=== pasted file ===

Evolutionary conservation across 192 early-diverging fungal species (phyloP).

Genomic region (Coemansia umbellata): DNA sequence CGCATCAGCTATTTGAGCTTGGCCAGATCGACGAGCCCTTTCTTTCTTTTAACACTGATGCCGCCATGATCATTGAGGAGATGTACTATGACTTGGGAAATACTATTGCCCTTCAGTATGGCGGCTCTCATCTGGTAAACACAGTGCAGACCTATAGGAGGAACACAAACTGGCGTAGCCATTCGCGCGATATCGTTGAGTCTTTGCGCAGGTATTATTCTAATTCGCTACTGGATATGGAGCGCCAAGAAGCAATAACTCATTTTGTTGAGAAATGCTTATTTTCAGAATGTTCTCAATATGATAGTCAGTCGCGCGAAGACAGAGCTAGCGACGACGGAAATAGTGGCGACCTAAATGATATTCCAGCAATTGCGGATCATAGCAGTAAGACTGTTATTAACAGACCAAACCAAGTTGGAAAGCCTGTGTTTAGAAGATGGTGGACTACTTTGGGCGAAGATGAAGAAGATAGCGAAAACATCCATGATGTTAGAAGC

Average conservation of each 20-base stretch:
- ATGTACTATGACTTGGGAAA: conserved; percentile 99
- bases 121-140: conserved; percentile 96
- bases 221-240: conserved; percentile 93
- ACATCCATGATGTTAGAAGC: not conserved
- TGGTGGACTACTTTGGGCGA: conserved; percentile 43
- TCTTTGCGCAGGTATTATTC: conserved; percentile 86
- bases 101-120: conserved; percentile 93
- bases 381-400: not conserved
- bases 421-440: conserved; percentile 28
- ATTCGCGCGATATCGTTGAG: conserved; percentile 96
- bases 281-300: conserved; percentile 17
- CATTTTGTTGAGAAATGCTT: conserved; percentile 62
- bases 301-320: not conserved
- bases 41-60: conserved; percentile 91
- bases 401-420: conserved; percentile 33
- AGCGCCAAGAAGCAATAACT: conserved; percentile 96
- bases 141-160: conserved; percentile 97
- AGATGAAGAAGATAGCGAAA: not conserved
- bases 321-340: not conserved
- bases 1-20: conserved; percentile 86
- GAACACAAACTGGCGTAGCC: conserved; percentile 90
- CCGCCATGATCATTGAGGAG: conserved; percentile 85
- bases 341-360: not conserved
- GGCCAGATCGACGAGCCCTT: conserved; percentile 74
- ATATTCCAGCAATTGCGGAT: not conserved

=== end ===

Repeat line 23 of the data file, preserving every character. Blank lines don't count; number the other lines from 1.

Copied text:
- bases 1-20: conserved; percentile 86